The tech boom may have gone bust, but there are plenty of signs of recent good times around. Take the Atlanta headquarters of iXL Enterprises, Inc., an e-business consulting firm that has since merged with Scient Corporation. The company’s 500,000-sq.-ft., three-building complex, designed by Arquitectonica, presents a vibrant high-tech face to the world, starting with a front entrance that beckons the visitor into a customer solutions center contributed by Disney Imagineering. But nothing typifies the iXL corporate culture as much as the company cafeteria, which doubles as a corporate events room. This 2,000-sq.-ft. space’s colorful party atmosphere is due to a theatrical approach, particularly in its imaginative application of a Martin Professional automated lighting system, run off a LightJockey DMX controller.
The room is crucial to iXL’s identity, says Sylvia Bistrong, of Miami-based ISP Design. Bistrong’s firm was handed the job of designing lighting systems for the Atlanta headquarters and for iXL offices across the country. "Putting on presentations is a key part of their business because they’re graphic designers and website builders," she says. "I went with Martin because they’re at the height of technology for movable fixtures, and iXL was on the cutting edge—everything is about the future and being the best. Their clients are Fortune 500 companies like Coca-Cola, Home Depot, Virgin Airways. They do presentations, displays of what they are going to develop for the client. That room was created because the president and founder, Bert Ellis, wanted a place where, at lunchtime, they could set up special events in the facility." He also wanted a hanging-out space for iXL’s hard-working employees, who at one time numbered about 3,000. The room includes stylish Knoll furniture, pool and hockey tables, a bar for happy hour, even space for dancing to the computer-synchronized music and lighting.
Arquitectonica brought Bistrong into the project during the design and development stage, but the cafeteria was the last room in the facility to be addressed. "They were unsure what they were going to do with that space," says the lighting designer, who went floor by floor on-site—an existing structure previously occupied by the company Equifax—answering Ellis’ call for a fun, dynamic work environment. One unusual mandate: dimming ability throughout, to lend an air of drama to the presentations. "All of the conference rooms have Crestron AV interfaces so everything can be digitally linked, and there are huge projection screens for telecommunications conferences all over the world," Bistrong says. The entire complex was set up on a Lutron 6000 system, run from a word processor, and programmed, says the LD, with "32 scenes—different moods for everything."
Another mandate: no fluorescents. "Most of the work surfaces have three to four computers," says Bistrong, "and fluorescents bouncing into your computer screen is what they didn’t want." What they did want was theatricality. "They were really into ‘let’s bring some color in, make it more theatrical,’ so that’s what we did in the programming."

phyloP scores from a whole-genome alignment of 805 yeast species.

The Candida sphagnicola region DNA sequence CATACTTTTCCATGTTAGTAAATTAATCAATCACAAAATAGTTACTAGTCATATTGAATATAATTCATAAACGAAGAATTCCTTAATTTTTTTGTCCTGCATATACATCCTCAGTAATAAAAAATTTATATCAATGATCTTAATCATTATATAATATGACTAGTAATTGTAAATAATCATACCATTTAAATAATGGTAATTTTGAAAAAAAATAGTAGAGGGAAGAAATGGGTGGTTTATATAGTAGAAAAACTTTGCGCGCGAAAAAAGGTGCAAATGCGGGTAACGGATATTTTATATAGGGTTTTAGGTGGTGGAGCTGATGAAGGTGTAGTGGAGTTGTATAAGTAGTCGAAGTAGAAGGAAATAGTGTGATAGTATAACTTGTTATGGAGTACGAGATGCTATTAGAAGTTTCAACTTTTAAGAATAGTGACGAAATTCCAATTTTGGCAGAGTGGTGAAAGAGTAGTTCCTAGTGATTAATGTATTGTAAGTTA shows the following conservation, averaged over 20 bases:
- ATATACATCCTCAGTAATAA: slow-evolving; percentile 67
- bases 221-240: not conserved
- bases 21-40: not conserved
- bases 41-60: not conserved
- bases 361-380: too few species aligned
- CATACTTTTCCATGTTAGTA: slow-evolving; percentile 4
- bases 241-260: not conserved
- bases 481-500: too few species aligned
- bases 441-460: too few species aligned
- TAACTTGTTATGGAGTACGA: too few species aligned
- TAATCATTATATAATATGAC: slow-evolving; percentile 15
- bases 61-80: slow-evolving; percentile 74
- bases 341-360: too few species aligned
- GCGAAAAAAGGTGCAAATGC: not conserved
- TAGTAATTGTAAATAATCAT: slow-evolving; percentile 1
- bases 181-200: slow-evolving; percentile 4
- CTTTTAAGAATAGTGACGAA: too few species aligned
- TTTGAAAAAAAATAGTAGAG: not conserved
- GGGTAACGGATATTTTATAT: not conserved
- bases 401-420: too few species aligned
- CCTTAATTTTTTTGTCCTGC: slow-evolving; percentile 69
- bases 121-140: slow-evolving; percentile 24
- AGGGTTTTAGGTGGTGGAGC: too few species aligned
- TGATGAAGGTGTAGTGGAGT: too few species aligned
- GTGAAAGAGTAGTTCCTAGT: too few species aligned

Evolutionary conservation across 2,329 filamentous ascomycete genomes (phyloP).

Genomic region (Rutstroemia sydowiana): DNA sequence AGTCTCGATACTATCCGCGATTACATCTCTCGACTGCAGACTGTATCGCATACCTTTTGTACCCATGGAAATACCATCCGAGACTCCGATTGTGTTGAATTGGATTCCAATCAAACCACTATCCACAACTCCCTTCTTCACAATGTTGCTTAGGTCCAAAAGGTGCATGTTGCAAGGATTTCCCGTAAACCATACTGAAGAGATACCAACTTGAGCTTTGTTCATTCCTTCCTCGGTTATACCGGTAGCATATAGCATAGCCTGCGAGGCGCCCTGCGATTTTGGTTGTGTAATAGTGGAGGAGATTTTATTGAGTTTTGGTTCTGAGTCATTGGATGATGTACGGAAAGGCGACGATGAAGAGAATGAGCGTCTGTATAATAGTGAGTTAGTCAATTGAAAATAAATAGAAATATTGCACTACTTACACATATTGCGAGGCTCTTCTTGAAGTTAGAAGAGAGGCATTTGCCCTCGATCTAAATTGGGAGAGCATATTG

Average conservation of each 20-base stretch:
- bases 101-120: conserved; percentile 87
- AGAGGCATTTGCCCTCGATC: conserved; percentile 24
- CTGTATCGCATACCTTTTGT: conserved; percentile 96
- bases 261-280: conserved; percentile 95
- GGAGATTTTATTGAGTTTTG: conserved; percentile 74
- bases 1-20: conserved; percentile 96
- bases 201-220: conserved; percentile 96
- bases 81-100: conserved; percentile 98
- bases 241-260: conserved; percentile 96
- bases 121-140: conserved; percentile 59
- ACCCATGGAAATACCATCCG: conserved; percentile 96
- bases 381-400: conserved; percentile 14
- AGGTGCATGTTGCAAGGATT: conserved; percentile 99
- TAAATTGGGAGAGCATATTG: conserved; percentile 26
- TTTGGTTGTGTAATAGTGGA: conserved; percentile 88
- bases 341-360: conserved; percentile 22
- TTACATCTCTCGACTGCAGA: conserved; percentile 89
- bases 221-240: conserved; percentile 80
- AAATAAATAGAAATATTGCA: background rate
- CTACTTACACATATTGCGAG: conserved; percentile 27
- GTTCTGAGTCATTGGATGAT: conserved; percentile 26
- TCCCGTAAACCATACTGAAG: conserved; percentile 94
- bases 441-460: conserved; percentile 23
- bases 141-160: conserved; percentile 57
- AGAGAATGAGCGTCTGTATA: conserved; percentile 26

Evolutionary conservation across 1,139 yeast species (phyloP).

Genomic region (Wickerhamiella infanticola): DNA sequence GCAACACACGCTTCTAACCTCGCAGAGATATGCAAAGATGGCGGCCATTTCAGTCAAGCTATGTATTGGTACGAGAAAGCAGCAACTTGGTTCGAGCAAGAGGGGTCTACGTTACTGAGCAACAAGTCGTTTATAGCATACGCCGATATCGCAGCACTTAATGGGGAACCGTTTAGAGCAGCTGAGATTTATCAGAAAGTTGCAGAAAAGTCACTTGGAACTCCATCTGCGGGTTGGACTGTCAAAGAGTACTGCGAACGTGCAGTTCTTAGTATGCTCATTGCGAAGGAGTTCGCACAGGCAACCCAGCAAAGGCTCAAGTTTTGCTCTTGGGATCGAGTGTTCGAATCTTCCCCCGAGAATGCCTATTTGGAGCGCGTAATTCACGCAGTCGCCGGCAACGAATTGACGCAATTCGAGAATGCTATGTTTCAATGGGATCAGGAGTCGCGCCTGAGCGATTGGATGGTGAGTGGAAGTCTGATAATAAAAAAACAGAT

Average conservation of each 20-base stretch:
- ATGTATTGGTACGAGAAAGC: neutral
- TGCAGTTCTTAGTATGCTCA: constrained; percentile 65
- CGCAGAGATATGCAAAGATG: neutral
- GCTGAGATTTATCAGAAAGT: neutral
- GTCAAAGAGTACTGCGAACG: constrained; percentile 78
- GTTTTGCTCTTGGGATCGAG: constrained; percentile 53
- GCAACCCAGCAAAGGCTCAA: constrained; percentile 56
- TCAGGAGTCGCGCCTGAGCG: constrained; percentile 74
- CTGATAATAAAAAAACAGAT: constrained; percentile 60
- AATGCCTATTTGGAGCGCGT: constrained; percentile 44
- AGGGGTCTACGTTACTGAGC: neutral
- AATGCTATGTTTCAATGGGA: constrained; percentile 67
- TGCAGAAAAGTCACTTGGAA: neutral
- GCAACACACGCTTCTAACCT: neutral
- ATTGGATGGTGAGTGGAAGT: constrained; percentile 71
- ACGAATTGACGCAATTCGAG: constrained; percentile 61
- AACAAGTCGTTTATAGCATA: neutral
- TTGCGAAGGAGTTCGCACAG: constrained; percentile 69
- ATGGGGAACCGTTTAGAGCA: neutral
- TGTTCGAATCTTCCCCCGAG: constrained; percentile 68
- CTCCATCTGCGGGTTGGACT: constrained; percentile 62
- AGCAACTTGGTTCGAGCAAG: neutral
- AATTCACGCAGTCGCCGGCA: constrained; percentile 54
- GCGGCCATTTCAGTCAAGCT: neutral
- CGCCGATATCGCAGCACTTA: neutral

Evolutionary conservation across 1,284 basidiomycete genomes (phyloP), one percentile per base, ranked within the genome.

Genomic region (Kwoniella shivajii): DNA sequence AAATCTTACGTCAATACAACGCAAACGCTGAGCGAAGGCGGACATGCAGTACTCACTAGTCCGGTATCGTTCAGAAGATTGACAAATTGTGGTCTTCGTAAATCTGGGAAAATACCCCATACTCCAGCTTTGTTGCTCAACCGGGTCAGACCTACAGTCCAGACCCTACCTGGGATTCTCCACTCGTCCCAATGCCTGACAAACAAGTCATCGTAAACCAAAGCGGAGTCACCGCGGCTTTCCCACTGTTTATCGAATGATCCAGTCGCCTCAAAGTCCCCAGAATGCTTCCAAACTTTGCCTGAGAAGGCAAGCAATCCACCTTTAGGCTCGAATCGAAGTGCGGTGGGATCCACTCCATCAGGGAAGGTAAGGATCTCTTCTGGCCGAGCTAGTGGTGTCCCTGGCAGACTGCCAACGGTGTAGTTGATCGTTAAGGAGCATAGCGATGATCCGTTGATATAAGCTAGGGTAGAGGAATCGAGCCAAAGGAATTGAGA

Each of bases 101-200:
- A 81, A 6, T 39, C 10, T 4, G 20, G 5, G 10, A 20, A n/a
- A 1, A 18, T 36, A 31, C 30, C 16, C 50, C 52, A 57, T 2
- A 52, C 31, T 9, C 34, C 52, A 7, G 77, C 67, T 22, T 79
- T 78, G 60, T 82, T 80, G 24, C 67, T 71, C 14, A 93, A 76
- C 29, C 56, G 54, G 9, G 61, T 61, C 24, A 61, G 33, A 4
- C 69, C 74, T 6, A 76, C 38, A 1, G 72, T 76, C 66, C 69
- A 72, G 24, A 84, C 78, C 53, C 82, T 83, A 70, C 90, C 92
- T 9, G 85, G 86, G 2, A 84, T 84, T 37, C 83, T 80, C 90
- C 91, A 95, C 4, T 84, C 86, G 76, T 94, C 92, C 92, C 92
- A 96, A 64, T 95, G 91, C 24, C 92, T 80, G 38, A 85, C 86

The company’s whimsical style is apparent at once. Customers and other visitors who arrive at iXL are essentially greeted by two Martin MiniMAC Profiles, which light the way down a long, zigzagging corridor lined in cold cathode. If you’re a Coca-Cola dignitary, you may see gobo patterns of your company’s logo on the walls. "We tried to entice people through this entrance that’s very futuristic," says Bistrong. "You don’t feel like you’re walking into a typical office space, you feel like you’re walking into a theatre. That concept was carried through the entire facility. Everywhere you go, it’s like, ‘I can’t wait to get around the next corner.’ Arquitectonica used all these ellipses and circle shapes, and the workstations are done in the newest Knoll system."
A huge, sinuously curving table helps bring this aesthetic into the cafeteria—or "rec room," as the LD refers to it. But this space presented several challenges. Its dimensions, approximately 30' wide by 70' long, were rather awkward. "They knew they were going to have a cafeteria and a bar on the side," says Bistrong, "but they just didn’t know how they were going to attack that long room." The idea of using one end of it as a staging area with roll-down projection screen was adopted early, but would the room work for televised news conferences, or for major presentations to several hundred people? The LD says of Ellis, "He’s high-energy, amongst the crowd, walking around." That required a lighting system that could follow him. In addition, everything had to fit into the odd parameters Arquitectonica had set with its ceiling design, a drywall section with eight large circular cutouts floating below, and exposing a good deal of, the concrete ceiling structure.
The Big Moving-Light Demo
A visit to the Martin showroom in Hollywood, FL, helped clarify matters. "The iXL team used to come down to Florida for our meetings," says Bistrong. "I have a few MiniMACs in my lighting lab, and I showed them. They were so interested in the fixture that I said, ‘I’m definitely using these in our front entrance.’ They liked that concept, so on their next visit, I took them to Martin. I said, ‘I want to wow them. If we can make this work in their rec room, we’ll have a killer design.’" Upon seeing a demonstration of Martin lighting equipment and control options, the iXL staff saw the array of possibilities, and the resulting design, says the LD, answered architectural, presentational, and broadcasting needs, as well of those of pure entertainment. "The company throws lots of parties. Why rent a room when you have a space that’s the size you would rent anywhere?"
The Windows-based LightJockey, which is more commonly known for its use by the club and mobile DJ market, was key. "When you’re talking to an Internet company, they’re all about computers," Bistrong says. "The fact that the lighting system was on computers, that they could pre-program something, download it, and never have anybody in the booth—that was it. It was real important, when we brought in all of the MiniMACs and theatrical fixtures, that we could interface with the Lutron 6000 system and, because we were computer-based, we could do that." In addition to four MiniMACs in the room, Bistrong specified six MAC 500s and four PAL 1200s, along with MAC 600 NT wash lights and RoboScan Pro 918 scanners. Architectural lighting includes circular tracks of Zumtobel Staff AR111s in the ceiling rings, Lucifer downlights, and Modular International recessed fixtures along the sides. But the automated lighting generally dominates. "If we wanted to throw a small concert there, we could," says the LD.